Cory Mercer

Like it or not, music is art. Some is fine art, some street, but in the end it is absolutely the product of the fertile mind and busy hands of an artist. Cory Mercer is the kind of guest we dig at the Barber Shop, possessing both the steady eye, deep thoughts and properly good songs. Throw in a solid, soulful voice and a bonafide degree in chops, Mercer stands comfortably in the genre, just hip enough to not be hip but cool, comfortable in his own shoes – if he’s even wearing them. 

This show in particular came about because our scheduled guest had to back out and Cory was totally into it. – and he got the slot. Undeterred that he had no current recorded material, the short-notice impetus had him book studio time and record three beauties just for our viewers and listeners.  Making it happen on a Wednesday night Gary takes control of the show for the first time while Ryan oversees the great hour of music and talk on this edition of Barber Shop Podcast.



We are all the sum of our parts, a product of genetics and environment. Nobody gets here alone, and the brief time we shine on this earth is finite, the marks we leave are testament to our worldly influences. Brian Andreas is such a wonderful amalgamation such heady influences born of his era, his fathers era and the random happen-chances that dot our collective landscapes. The music seemed at once familiar, giving voice to the words that would follow. Exploring possibilities and opportunities saw a few good mates and a few more lessons about the life in music he was now seeing appear. Being blessed with a voice that can carry a note to the mountaintop and soar above the electric cacophony was his ticket – the rare bird whose words become instrumental music in its own right. Sewing these seeds lead to the band ANDREAS, a five piece that were as big and bold as the space would allow, the pageantry served accordingly. 

Today ANDREAS consists of Brian and the sweet keys of fellow alum Jenny Lockwood, providing the masterful orchestration of the piano with his guitar, their voices playing just as well together in a unit that can play any room. Brian Andreas has the writing partner and the songs to make their new record a resounding message – delivered wonderfully and authentically, never straying near the hazardous ground of mimicry.

This is the kind of show we love around here, a lot of great music, great stories and brand new memories. 

Come and get it at Barber Shop Podcast.





Paul Sage

Paul “Sammy” Sage can’t quit music even if he tried. Something deep inside the man knew that music was more powerful than almost anything – and most of the anythings were often the demons that haunt us all. It’s important to step back and remember that this show, although on the surface about music, is really about souls. Your soul, my soul, our souls are both the grist and the mill for every memory and emotion that become forged weapons of enlightenment in song. To carry such a weight of bring, to feel and emote so readily is both a gift that rewards and a burden that overwhelms the beautiful ones. Being vulnerable   and brave in the face of afflictions and addictions means not only facing your fears, but settling in for a long protracted engagement with the darkness.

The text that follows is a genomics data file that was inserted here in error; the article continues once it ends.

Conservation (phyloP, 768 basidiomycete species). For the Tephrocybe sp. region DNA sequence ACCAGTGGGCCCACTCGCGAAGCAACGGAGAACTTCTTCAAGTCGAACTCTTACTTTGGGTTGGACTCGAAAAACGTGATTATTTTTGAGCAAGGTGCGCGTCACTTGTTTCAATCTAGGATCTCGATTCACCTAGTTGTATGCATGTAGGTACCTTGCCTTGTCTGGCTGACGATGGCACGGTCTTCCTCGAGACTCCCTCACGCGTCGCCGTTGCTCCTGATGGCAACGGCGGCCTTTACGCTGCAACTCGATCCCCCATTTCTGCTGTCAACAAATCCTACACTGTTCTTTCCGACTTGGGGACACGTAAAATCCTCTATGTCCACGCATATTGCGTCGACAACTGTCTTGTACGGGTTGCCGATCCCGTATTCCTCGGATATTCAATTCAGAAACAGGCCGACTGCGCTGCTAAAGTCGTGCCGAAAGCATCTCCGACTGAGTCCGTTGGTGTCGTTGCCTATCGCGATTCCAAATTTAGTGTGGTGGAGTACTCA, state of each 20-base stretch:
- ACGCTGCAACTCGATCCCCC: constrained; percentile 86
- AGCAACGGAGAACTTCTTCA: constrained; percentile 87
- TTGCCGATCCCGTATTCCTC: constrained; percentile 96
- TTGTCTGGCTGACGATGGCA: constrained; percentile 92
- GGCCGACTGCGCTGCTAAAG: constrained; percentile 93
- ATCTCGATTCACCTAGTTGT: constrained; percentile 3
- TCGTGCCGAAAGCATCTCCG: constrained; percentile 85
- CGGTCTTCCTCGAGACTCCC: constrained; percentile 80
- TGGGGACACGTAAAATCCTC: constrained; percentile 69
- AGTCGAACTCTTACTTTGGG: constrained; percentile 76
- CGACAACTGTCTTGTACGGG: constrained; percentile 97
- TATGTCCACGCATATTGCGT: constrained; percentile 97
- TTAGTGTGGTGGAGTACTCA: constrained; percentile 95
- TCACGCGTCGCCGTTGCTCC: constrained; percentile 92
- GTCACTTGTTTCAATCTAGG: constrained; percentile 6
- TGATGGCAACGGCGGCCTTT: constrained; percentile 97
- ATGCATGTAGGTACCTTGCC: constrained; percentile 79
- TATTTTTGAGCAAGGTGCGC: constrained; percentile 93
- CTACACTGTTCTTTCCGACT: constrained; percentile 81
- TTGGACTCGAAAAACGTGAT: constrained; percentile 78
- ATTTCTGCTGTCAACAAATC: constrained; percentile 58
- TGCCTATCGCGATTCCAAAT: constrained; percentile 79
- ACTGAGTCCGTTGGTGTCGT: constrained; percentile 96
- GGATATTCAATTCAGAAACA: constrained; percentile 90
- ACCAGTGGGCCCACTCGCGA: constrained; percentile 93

Music and words provide the personal universal truths and Paul Sage is no liar. Once the realization that music was the bridge that would carry both he and his message to those in need, the process of music became that of an agent of change. Many school auditoriums and church basements bore testament to the tenets of truth, perseverance, integrity and above all love. Intent on making a difference in this world, Pail shouldered the wheel and took the message far and wide, months and years bearing fruit with effect and change. 

It’s said a guitar player never stops playing, he/she just puts it down for awhile. It can be said the burdens grow heavy for the bearer of even the good news. After putting it down for awhile, the desire has returned and the faith in music is once again speaking up if not shouting from the rooftops quite yet. He is our guest on this night because the scheduled artist became ill and this friend of a friend who had every reason to say no – instead said yes. Bringing along his songs from his own lesson books, Paul Sage brought something else in studio with him tonight, a renewed faith in his place in music. 

This one is real as shit, as sweet as pie and a look into the great universal truth. 

Not bad for short notice.



Jacqui Brown

The journey from Northern Saskatchewan to the big smoke has been as interesting and enlightening as Jacqui Brown herself. Born with the spirit to perform and the unwavering support of her family, she was singing early and often with the ability that makes its case immediately when you hear it. Finding her place belting out all the great tunes of rock, metal and blues of the heroes and heroines, her star shone bright enough for her to have her pick of bands with the discipline and professionalism required to truly become schooled in rock science. Years of learning her strengths and the sage lessons required to advance in this game. Touring Western Canada meant putting the countless hours and untold miles to good use, sharpening the point on what had become a very effective weapon in the war against apathy.